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Plan for the Future
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Line up a group of Baby Boomers and ask how they’re preparing for the future and you’ll hear many different responses. Some may admit to not ever having health or life insurance or long-term care insurance because it’s too expensive. Others may say they’ve not saved for retirement because their Social Security will carry them through. Some may confess that, although they have faith that it will all turn out alright, they have carefully planned as if they may live to 100.

Growing up in the 50s, when a nuclear war seemed imminent, I remember discussions about whether Christians should build bomb shelters. If it wasn’t the Russians we were dealing with, then we feared what may happen during troublesome times. I had a close relative who bought property in the mountains, built a cabin and installed a generator in preparation.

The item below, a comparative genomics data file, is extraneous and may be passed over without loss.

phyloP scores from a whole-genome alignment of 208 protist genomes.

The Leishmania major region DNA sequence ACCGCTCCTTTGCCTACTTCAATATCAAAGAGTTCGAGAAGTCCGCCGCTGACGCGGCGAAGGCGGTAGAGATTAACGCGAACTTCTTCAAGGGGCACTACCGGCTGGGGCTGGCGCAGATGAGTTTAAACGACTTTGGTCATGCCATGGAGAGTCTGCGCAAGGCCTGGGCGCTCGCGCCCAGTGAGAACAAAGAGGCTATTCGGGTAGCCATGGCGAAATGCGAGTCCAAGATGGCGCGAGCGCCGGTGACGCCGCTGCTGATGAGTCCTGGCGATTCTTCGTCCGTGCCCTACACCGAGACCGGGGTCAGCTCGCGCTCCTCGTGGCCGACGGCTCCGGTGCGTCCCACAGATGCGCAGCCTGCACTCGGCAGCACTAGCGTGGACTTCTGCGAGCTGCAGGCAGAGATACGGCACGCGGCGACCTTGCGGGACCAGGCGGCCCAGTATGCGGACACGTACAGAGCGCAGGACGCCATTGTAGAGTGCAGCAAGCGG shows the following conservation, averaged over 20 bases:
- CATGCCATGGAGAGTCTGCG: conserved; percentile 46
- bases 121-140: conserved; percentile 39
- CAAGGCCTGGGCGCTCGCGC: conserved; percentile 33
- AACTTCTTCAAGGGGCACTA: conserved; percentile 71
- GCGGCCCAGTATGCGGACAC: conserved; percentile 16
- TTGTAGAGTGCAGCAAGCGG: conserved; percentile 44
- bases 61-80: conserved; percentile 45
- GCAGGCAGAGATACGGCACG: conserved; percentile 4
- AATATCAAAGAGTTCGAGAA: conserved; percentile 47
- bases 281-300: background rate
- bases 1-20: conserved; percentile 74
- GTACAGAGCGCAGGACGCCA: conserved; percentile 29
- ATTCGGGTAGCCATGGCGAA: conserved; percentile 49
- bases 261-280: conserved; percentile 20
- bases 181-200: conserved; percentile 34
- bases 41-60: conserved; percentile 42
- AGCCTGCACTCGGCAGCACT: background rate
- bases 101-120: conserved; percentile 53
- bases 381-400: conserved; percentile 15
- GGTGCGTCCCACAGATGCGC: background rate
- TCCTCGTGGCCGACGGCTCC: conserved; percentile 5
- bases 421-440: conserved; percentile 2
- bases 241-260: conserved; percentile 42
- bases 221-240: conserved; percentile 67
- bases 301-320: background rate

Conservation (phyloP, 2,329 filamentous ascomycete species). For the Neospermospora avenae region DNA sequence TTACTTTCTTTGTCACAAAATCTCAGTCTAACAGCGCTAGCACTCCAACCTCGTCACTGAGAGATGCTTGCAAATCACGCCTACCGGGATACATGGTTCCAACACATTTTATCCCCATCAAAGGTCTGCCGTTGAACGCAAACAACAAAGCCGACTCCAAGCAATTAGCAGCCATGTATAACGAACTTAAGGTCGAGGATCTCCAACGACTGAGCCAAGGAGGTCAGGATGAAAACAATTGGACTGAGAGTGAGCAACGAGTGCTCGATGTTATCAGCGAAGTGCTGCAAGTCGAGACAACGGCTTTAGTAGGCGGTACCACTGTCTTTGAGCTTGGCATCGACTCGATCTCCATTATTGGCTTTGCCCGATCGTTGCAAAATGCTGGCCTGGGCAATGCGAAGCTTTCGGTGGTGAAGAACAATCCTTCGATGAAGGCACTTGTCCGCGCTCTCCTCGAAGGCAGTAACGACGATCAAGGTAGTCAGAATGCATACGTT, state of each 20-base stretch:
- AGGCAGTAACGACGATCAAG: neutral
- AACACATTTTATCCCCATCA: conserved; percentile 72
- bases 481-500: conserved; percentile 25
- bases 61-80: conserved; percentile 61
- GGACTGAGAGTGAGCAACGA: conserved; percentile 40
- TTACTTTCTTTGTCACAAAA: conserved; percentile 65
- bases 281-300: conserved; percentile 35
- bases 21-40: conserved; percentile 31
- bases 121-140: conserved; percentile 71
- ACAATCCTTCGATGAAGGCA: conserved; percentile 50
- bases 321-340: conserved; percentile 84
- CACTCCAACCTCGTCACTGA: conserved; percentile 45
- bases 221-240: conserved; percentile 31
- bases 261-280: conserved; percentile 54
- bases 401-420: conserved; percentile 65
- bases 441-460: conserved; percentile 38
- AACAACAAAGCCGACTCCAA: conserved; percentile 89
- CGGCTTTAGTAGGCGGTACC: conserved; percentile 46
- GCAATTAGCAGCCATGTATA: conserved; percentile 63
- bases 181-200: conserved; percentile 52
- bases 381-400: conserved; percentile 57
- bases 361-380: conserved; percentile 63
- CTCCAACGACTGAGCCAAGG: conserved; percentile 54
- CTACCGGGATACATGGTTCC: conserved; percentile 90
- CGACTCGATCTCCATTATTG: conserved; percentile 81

I spent decades not planning about my financial future. Instead, I let my ex-husband worry about that. After 29 years of marriage, I ended up on my own with no retirement and no concrete strategy for my future. That’s when I started worrying and planning. Of course, the worrying didn’t benefit me at all. The planning did and I began to strategize in earnest.

Never Too Late

Even if you’ve put it off, it’s never too late to plan for your future. For me, that includes being transparent with my grown children: making a will, health directives, and a power of attorney. Although I want to live healthfully and happily until I pass away in my sleep decades from now, my children and I have discussed long-term care and nursing homes. 

I’ve even mapped out what I want incorporated into my memorial service (following cremation – a discussion for another time) including singing “Take Me Out to the Ball Game” and handing out Cracker Jacks. 

If you approach your eventual demise with frankness and maybe even a little humor, your children and grandchildren won’t be afraid to bring up subjects they may be concerned about. After all, when we’re gone, they’re the ones dealing with whatever we’ve left behind. It’s important to me that I lessen their stress and mine.

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By Dee Litten Reed. Copyright © 2013 by GraceNotes. All rights reserved. Use of this material is subject to usage guidelines.

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